On April 18, 2017, President Donald Trump signed an Executive Order titled “Buy American and Hire American.” The President insisted that the Executive Order would favor American workers more so than the policies already in place. He also intended, among other things, for the “Buy American and Hire American” Executive Order to address his concerns with the H-1B visa program. The President thought that the H-1B lottery system should be modified so that H-1B visas would only go to the most skilled and highest-paid applicants. He also insisted that the H-1B system should not be allowed to replace American workers with foreign workers. The new Executive Order was meant to address these flaws in the H-1B program. Technically, the executive order did not create any laws or modify any that already existed. Instead, the Order set in place a policy for the maximization of the production, and sale of goods, products and materials produced in the United States. With an eye toward fulfilling the mandate of the “Buy American and Hire American” Executive Order, United States Citizenship and Immigration Services (USCIS) has applied new rules, directives and adjustments to safeguard the jobs of American workers and to avert abuses of […]
In 2004, United States Citizenship and Immigration Services (USCIS) implemented InfoPass, a free online service providing applicants with the option to schedule an appointment with a USCIS immigration officer through the USCIS website. Since then, InfoPass has been modified, updated and refreshed many times. More recently, USCIS developed a pilot program to replace InfoPass entirely. The pilot program, titled the Information Services Modernization Program, was introduced for testing in the Spring of 2018. USCIS was pleased with the results of the program and it became implemented nationwide in November of 2018. The Information Services Modernization Program will ultimately replace the traditional InfoPass system entirely by September of 2019. Based on surveys and other data, USCIS determined that most people who made in-person information service appointments through InfoPass could have received the same information by calling the USCIS Contact Center or checking the USCIS website. The new system is intended to streamline information services by centralizing case status inquiries and information resources in the USCIS Contact Center. There, applicants can receive immediate assistance through online messaging and live phone-based support. By ending InfoPass and redirecting applicants to the Contact Center, USCIS hopes to focus more support on those applicants facing emergency […]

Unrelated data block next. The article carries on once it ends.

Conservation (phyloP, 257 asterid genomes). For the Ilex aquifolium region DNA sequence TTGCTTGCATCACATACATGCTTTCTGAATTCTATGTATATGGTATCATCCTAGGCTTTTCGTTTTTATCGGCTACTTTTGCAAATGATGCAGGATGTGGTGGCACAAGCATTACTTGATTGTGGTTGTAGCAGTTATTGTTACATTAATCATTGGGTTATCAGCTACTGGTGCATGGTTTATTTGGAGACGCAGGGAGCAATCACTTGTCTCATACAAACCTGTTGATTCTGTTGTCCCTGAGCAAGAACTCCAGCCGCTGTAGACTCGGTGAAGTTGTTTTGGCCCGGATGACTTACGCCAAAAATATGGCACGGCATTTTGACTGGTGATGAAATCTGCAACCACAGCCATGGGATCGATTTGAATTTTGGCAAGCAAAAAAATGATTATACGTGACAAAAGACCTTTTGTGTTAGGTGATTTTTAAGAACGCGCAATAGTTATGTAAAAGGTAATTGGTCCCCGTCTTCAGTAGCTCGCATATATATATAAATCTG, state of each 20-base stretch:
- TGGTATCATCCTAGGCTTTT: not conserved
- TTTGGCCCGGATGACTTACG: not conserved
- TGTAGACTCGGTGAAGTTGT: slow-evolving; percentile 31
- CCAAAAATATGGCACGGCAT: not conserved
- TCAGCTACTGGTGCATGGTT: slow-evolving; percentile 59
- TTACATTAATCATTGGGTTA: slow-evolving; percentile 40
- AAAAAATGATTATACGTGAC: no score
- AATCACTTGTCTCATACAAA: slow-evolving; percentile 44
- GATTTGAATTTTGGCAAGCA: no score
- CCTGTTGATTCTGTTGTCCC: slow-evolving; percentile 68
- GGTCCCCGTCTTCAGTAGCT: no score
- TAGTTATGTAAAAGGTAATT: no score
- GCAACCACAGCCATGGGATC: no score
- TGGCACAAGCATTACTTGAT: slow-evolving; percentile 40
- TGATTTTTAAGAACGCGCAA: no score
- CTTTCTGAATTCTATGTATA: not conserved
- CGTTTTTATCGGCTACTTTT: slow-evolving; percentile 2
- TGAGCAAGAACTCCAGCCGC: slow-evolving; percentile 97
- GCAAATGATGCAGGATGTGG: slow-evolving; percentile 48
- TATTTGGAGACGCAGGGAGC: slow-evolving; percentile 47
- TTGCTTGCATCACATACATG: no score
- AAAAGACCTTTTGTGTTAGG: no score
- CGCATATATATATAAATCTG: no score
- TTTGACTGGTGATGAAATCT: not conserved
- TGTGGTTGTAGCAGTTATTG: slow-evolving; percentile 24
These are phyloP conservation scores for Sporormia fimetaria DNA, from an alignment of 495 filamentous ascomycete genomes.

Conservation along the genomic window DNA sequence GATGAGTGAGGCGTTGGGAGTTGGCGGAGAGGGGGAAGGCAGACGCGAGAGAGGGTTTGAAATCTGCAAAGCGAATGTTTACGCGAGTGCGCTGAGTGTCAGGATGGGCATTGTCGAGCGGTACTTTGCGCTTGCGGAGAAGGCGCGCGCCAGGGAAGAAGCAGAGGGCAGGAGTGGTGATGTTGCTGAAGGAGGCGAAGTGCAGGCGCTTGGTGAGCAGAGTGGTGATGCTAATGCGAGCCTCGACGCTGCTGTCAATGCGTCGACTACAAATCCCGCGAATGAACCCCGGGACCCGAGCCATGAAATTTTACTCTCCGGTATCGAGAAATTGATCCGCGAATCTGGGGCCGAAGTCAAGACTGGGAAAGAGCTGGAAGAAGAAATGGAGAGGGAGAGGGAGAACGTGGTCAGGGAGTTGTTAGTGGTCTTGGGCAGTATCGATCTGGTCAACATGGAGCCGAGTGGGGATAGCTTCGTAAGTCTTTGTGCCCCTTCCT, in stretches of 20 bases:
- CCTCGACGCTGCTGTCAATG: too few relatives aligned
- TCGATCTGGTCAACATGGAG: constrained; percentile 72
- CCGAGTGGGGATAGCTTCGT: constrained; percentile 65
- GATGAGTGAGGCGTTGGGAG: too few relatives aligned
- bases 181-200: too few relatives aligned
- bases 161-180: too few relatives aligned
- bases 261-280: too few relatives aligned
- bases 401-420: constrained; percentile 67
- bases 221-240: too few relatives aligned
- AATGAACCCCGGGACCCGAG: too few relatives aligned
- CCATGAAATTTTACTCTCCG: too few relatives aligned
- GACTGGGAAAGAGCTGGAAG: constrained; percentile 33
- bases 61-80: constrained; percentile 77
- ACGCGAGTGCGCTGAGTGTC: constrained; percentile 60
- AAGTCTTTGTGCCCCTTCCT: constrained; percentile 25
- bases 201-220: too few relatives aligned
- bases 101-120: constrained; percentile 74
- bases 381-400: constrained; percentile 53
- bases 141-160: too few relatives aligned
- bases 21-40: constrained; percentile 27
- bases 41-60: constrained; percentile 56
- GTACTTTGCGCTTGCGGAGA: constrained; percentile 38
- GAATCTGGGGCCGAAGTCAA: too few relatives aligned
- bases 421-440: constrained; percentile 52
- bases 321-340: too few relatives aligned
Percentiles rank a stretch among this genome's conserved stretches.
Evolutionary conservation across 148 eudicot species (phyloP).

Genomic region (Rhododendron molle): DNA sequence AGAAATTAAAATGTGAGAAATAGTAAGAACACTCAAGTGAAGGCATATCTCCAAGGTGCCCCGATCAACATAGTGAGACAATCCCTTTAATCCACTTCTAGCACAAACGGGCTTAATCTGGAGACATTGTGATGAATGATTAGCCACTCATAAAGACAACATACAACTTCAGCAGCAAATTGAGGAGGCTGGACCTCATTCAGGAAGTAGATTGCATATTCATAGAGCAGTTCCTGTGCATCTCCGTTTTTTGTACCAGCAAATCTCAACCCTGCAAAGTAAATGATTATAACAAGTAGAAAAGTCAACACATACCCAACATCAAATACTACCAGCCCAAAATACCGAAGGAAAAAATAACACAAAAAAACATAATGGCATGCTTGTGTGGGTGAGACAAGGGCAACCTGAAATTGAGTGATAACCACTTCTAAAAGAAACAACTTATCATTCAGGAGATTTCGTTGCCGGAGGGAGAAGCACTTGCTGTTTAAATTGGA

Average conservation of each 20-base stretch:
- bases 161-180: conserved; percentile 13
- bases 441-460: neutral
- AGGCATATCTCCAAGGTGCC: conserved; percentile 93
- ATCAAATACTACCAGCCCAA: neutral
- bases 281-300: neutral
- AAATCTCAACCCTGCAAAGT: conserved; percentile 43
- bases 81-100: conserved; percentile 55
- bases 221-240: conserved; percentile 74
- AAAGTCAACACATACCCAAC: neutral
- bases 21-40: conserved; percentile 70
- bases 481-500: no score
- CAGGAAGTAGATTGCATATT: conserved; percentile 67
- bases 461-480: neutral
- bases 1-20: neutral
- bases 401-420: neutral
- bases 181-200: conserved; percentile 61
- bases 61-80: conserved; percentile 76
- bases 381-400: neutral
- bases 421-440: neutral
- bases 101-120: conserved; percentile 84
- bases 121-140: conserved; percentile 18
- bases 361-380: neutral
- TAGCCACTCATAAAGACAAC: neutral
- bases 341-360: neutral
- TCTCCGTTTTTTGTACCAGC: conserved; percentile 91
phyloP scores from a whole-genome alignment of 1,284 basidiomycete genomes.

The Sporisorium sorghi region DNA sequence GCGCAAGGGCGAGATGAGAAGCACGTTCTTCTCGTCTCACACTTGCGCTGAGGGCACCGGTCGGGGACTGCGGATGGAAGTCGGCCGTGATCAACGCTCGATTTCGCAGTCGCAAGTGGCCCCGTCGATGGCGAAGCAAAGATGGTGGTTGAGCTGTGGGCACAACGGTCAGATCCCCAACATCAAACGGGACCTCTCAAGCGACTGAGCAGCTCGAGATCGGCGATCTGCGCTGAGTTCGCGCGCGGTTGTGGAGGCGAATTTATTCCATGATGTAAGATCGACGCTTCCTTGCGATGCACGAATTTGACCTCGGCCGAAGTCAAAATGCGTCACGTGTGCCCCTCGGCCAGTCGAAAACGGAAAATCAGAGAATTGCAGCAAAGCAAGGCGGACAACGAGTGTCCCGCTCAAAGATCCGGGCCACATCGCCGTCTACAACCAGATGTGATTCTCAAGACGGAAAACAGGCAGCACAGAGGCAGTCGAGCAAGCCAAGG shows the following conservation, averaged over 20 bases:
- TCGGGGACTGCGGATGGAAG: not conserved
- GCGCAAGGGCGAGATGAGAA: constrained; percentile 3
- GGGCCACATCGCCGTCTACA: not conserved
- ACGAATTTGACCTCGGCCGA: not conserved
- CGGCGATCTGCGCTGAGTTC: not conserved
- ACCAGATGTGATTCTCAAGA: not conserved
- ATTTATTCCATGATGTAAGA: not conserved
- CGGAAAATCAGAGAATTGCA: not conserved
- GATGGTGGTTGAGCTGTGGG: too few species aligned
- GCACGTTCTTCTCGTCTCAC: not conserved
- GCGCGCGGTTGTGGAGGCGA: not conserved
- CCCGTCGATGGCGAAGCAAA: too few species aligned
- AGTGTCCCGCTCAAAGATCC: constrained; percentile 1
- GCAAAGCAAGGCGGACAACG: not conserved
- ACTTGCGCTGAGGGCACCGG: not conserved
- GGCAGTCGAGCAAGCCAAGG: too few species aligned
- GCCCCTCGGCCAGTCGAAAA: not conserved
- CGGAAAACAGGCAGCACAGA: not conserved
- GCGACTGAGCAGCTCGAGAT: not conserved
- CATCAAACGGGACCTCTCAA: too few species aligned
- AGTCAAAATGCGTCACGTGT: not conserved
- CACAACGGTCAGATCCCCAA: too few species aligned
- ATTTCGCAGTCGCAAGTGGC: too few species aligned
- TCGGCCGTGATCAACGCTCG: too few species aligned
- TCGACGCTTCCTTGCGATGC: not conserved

The E-2 visa category offers foreign entrepreneurs who wish to invest in an American business the opportunity to come to the United States. The E-2 visa carries with it many distinct advantages. Unlike other visa categories, the E-2 visa allows the applicant to be self-employed, which makes it a better option for entrepreneurs than other employment-based visas, such as the H-1B or O-1 visa. Additionally, the E-2 visa is good for up to five years, a longer term than some of the other available categories. E-2 investors may also be able to obtain E-2 status for certain employees that are needed to help establish and run a business in the U.S. Of course, there are restrictions for those interested in applying for an E-2 visa. First, at the most basic level, there are two qualifications for an E-2 visa that must be met: (1) an investment of a substantial amount of capital in a U.S. enterprise and (2) development and direction of the enterprise as the sole purpose of arrival in the United States. Second, only investors from countries with which the United States has a treaty investor agreement are eligible. Very recently, the United States has signed a long-awaited […]